You can also see that there is no glass in the windows here. We just crank the louvers down when it's blowing rain. (Or when that chilly North wind brings the temp down to under 80 degrees.)

I was hoping for a decent sunset tonight to end this post with. I did not get one. The cosmic grayscale continues. Looking to the west I was reminded of something that has been rattling around in my head for some time now. As a result of this blog we get emails from time to time from people who are thinking of building a home in the tropics and know we just went through the whole process. So maybe this will be useful info for someone, somewhere.

What generated this little departure was this view that we see from our front door every day:



(That is also pretty much the view from La Gringa's sunset web cam too by the way.)

When we were looking at house designs we wanted something sturdy enough to withstand hurricanes. I guess I was looking for the tropical equivalent of a log cabin. You know, something solid. I knew that we would be building in steel reinforced concrete. I don't think a real log home would last three years here, unless it was some kind of wood that bugs, sun, salt and hurricanes refuse to eat. Not practical.

But in researching it I came across this design called monolithic dome construction. It fascinated me for a number of reasons, and I still think it is one example of an ideal construction technique for places like this. It's a very rugged building technique, and incredibly energy efficient as well.

I found some good examples on the internet, and am going to stick my neck out here and post one I lifted from a realtor's website online:


This one is famous in some circles. It was the only home on that stretch of Pensacola Beach to survive a hurricane. It has been featured on various television programs about cool architecture, etc. Here's another view:



(I DID try to email the owners for permission to use their photos, by the way. Undeliverable email address.)

Now that one is huge, three floors and a garage. One of the nice things about this design is that you can make it any size you want for practical purposes.

In any case, what keeps me thinking about this is that little hill right there in the photo looking west. I expanded that part of the image to show you what I am talking about:



Now see where I am going with this? Can't you just imagine finding a piece of property on the water like that, shaving the top of that little hill flat, and putting a dome house on it? One you designed specifically for the site? You have to use your imagination a little here, but it could look something like this:



If you painted it to match the terrain, I think it would be a really cool, solid, house. Just me thinking, and that's what happens down here without a boat to play with. But if anyone is interested in these dome houses just send us an email and I will link you up with what I have found during my own searches.

Okay, well...I started out saying I was going to keep this post short and then started rambling on again. Must be the excitement of knowing our boat should be leaving Florida tomorrow. Through Tropical Storm Paloma and down here Tuesday morning. And in anticipation of some fun trips, we have just ordered a new underwater camera to replace our last new underwater camera that we dare not get wet anymore. This will be our fourth underwater camera setup. Ah, but THIS time we also ordered an underwater housing to put the waterproof camera into. I think that's what the Brits call wearing 'braces and belt', meaning a backup plan to keep your pants from falling down.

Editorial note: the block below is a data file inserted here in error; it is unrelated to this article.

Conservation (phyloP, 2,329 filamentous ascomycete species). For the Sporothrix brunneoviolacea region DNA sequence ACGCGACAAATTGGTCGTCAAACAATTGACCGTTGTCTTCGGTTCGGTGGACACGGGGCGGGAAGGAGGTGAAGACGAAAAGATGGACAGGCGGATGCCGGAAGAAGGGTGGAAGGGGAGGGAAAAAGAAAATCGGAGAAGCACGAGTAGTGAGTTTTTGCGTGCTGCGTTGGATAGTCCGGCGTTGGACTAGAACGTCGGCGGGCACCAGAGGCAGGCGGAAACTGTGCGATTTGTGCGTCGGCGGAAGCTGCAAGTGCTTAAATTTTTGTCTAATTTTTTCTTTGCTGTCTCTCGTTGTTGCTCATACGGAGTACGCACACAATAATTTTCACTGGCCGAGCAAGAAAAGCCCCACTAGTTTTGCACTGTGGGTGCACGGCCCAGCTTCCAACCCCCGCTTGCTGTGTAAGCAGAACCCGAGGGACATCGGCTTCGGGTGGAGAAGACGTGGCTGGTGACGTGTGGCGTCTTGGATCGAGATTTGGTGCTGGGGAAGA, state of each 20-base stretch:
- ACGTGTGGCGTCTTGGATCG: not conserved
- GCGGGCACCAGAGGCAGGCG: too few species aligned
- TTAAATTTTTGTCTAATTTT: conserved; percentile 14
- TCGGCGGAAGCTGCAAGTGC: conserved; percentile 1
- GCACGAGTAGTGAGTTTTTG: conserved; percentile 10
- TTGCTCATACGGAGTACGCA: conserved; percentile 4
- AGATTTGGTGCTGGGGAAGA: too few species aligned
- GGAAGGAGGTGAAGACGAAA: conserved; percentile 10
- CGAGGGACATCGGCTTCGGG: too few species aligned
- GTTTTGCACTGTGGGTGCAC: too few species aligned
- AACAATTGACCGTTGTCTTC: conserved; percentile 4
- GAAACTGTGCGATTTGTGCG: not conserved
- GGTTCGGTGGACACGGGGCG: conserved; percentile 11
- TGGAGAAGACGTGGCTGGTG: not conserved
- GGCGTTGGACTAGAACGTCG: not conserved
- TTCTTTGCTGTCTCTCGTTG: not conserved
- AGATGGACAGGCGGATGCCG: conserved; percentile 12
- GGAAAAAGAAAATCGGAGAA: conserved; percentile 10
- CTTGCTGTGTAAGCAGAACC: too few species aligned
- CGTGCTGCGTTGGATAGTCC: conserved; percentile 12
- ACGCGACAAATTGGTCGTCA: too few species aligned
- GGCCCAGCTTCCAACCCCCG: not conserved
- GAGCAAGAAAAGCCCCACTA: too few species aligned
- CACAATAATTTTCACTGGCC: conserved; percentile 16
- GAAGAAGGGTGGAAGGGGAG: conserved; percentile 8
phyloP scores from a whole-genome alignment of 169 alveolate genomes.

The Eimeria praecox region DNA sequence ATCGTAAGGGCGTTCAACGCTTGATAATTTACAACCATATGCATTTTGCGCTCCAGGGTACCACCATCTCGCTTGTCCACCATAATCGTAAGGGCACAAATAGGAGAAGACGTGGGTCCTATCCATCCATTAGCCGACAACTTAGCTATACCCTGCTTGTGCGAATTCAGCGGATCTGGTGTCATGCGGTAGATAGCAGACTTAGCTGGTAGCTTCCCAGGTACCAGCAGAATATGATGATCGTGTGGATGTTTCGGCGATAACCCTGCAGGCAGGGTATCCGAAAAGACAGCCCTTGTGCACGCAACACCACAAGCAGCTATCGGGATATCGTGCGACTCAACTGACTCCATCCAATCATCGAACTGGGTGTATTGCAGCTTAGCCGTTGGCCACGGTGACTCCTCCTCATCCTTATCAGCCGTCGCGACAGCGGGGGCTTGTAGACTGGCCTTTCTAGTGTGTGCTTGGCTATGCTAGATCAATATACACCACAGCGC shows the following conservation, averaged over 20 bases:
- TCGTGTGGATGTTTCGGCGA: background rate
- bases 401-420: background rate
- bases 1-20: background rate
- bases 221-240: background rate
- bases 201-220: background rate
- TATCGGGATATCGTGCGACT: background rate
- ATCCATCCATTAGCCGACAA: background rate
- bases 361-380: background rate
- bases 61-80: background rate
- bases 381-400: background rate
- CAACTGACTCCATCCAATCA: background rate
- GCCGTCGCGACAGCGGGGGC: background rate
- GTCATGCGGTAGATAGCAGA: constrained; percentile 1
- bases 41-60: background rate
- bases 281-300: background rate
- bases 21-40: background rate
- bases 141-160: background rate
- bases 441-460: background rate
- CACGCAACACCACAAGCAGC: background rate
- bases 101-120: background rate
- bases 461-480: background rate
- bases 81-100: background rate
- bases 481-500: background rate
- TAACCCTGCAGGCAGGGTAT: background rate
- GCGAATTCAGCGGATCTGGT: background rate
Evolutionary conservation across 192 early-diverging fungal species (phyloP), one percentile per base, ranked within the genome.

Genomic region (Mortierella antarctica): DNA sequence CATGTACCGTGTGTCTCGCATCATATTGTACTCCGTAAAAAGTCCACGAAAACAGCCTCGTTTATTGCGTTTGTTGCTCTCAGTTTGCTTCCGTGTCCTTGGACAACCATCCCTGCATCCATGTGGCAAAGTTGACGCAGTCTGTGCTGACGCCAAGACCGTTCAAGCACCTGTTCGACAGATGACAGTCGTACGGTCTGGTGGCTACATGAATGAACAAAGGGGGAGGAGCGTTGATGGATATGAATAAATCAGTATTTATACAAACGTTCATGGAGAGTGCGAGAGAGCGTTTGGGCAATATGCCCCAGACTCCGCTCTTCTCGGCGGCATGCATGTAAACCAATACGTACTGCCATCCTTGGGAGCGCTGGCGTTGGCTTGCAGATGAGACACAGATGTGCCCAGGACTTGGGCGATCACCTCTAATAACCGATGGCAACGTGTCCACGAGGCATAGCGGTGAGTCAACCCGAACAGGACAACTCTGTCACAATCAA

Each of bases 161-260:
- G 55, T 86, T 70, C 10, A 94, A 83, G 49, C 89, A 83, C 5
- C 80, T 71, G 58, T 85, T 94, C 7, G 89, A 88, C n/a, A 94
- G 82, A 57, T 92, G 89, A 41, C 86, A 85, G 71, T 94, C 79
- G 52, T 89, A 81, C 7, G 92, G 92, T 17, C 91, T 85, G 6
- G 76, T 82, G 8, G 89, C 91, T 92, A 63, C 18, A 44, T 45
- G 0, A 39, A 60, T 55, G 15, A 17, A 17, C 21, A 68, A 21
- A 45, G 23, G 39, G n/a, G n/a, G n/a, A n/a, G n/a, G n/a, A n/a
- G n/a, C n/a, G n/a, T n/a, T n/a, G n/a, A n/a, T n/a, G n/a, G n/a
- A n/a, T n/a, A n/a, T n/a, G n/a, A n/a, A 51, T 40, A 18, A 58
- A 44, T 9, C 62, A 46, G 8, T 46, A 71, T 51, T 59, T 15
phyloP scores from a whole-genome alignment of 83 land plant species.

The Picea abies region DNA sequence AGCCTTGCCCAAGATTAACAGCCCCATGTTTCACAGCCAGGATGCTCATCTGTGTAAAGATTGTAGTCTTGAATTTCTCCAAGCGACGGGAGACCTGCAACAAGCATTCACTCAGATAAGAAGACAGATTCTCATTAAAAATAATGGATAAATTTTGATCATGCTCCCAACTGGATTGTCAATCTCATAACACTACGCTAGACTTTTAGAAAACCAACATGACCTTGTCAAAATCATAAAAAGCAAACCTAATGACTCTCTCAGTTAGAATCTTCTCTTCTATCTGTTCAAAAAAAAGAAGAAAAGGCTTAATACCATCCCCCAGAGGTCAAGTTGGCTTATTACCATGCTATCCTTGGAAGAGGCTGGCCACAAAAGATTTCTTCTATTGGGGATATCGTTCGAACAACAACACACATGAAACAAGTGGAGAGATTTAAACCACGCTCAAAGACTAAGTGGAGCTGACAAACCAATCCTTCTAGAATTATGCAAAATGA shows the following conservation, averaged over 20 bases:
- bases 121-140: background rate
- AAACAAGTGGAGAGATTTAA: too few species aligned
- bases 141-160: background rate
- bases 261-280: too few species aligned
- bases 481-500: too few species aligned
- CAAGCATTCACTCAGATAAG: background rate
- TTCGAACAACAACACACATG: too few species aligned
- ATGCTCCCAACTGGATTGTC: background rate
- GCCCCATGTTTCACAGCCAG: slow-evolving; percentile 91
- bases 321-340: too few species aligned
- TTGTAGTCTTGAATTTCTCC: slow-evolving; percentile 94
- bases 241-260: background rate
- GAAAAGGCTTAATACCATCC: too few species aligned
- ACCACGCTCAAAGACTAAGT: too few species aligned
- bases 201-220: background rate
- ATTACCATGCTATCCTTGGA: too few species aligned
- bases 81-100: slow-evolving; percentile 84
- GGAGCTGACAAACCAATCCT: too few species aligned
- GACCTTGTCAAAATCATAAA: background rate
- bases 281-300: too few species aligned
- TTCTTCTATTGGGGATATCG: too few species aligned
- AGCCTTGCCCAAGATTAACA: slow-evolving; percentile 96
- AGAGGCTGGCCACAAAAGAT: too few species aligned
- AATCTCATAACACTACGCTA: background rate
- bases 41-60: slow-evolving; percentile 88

I wish I had a fresh sunset photo for you, but we gotta wait out this gray period.

At least its warm. And the boat is on it's way.

8 comments:

Dsaltydog said...

Gringo,
I have followed this "post" from THT. Very enjoyable reading, somewhat like we are with you. Keep up the "thread", truly enjoying the ride.
FWIW i had a 25 like the one you were given, you will adore it.

Anonymous said...

Gringo Glad to hear you will be back on the water soon. Good things happen to good people. What is the link to the web cam? Brian

Gringo said...

Right now she is only turning the webcam on in time for sunset. I guess it has been locking up her laptop. We have some semi-busted laptops around,waiting on keyboards and display backlights and the plan is to dedicate one of those to the webcam after I fix it. I think. She's software. I am the wrench,hammer, power tool guy.

The address for the webcam is:
http://www.ustream.tv/channel/2gringos-cam

Denise - ABQ said...

I use this house in an architecture lesson I do with my art students...

Anonymous said...

Keep on ramblin' Gringo, we love it.

Looks like the hillock you'd sit that house on is behind the left-most tree in the web cam scene.

Is it always that breezy there?


gw

Anonymous said...

I remember that house on PB. The angle the side photo was taken reminds me of the good old solid VW Beetle.

Captain Dubble

Anonymous said...

The first sunset picture is so bright and vibrant that it lit up my living room! Beautiful! And, I totally agree..the house looks SO like a VW bug!

Heather

Gringo said...

yes, it is usually very breezy here. Our property is facing into the Trade Winds, which pretty much blow from the NE every day of the year except for those days when storms or other passing weather systems change it around. But that never lasts more than a day or two and it's back to the breeze. And being located on the first little rise of land that the wind mass hits after coming straight and level across the water, we get an accelerated breeze as it is forced up the side of the little hill. Its one of the reasons we keep looking at wind power technology. We have wind night and day. We are still learning to live with it. For example, with the windows all open and the sliders, if one is not careful where one puts down a newspaper, one will shortly find said newspaper disassembled and blown all over the house. Any sheet of paper, for that matter.

the upside, of course, is that we do not need airconditioning in this house, ever. I guess I could truly say that we are really immersed in the local environment.